Mason said performing driving tests is a basic government function and shouldn’t have been privatized by Ralph Klein’s PC government.
“This is an example of one of the privatizations that took place that hasn’t worked at all,” Mason said.
“Basically, it’s completely unregulated.”
The province plans to hire 161 examiners and ensure that they are available so that tests can be done quickly no matter where a person lives.
LISTEN BELOW: Brian Mason, Alberta Transportation Minister and Pete Llewellyn, Executive Director, certified driver examiner’s association speak with 630 CHED’s Ryan Jespersen
As it stands, Mason said it’s difficult for new drivers in remote rural areas to get road tests because of cost efficiencies — examiners can spend a day doing five tests in Edmonton or spend a day driving to a remote location to do one.
“It becomes very difficult to provide good service under this (current) model outside major centres.”
WATCH: Service Alberta Minister Brian Malkinson explains how the province taking back carrying out road tests will benefit drivers, including lowering costs and increasing access in rural areas.
Alberta is believed to be the only jurisdiction in North America that delivers road tests through the free market. They are arranged through privately operated registry agencies.
An independent consultant’s report said the approach is failing to deliver projected cost savings to consumers and is open to collusion and abuse due to lack of co-ordinated oversight and independent data such as in-vehicle video.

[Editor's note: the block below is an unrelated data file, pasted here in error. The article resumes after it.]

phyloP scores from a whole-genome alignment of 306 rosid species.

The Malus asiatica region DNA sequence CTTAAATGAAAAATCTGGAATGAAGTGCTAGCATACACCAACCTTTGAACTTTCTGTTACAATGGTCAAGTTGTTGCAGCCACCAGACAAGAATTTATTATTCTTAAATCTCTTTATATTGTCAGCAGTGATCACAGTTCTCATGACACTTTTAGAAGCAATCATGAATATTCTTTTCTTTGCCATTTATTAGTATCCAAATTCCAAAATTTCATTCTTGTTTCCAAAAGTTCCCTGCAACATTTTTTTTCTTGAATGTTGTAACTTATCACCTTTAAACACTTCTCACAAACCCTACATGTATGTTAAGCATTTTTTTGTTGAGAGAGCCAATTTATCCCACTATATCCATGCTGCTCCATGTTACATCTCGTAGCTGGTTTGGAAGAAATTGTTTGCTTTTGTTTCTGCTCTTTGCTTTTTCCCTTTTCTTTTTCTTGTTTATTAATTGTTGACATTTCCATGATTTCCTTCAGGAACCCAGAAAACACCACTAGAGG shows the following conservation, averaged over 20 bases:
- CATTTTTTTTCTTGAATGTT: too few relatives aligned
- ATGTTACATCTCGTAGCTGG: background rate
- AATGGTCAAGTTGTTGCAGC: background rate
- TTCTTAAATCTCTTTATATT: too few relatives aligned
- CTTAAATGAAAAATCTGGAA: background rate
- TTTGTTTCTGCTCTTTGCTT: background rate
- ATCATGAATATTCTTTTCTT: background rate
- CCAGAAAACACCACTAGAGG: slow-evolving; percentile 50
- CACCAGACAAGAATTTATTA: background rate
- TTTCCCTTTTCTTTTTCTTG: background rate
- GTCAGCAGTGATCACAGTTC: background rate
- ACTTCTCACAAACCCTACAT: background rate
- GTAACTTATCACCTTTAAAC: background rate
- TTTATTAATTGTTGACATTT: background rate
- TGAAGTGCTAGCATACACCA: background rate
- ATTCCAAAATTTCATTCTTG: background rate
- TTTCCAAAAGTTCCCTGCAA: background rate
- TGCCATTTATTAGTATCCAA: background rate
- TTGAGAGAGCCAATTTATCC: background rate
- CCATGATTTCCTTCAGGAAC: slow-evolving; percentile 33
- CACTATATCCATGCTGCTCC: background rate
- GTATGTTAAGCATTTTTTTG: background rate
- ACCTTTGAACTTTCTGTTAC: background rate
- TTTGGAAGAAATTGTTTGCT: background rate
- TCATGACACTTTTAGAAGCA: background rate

In July, Malkinson said an in-house study by his department from 2014 to 2017 found there were more than 40 investigations of improper behaviour on the tests. It ranged from improperly scored exams and poor customer service to a sexual harassment complaint.
There were also complaints that would-be drivers are purposely flunked to make them retake their tests as a cash grab.
Malkinson’s department estimated the average price for a basic Class 5 driver’s licence is $90 a test — double or triple the cost for similar tests in other provinces.
Prices rise sharply after that for more specialized licences and top out at $219 on average for a Class 1 licence for commercial truck drivers. That’s three to four times higher than in other provinces.
A motorcycle road test that costs $22 in Saskatchewan and $20 in Prince Edward Island costs an average of $145 in Alberta.
WATCH: Alberta is ditching its privatized model for road testing and will administer road exams directly to new drivers. Kendra Slugoski explains from the Alberta Legislature.
Wayne Drysdale, transportation critic for the Opposition United Conservatives, said the New Democrats have botched the issue by moving testing back in-house, especially given that the government is running deficits in the billions of dollars.
“It appears that the NDP is intent on ‘fixing’ something that isn’t broken,” Drysdale said in a release. “If a few bad actors exist, then the government should of course address that. But today’s change is drastic overreach.
“The NDP is once again intent on growing the size of government, despite the current fiscal crisis our province faces in part because of increases in government spending.”
— With files from Dean Bennett, The Canadian Press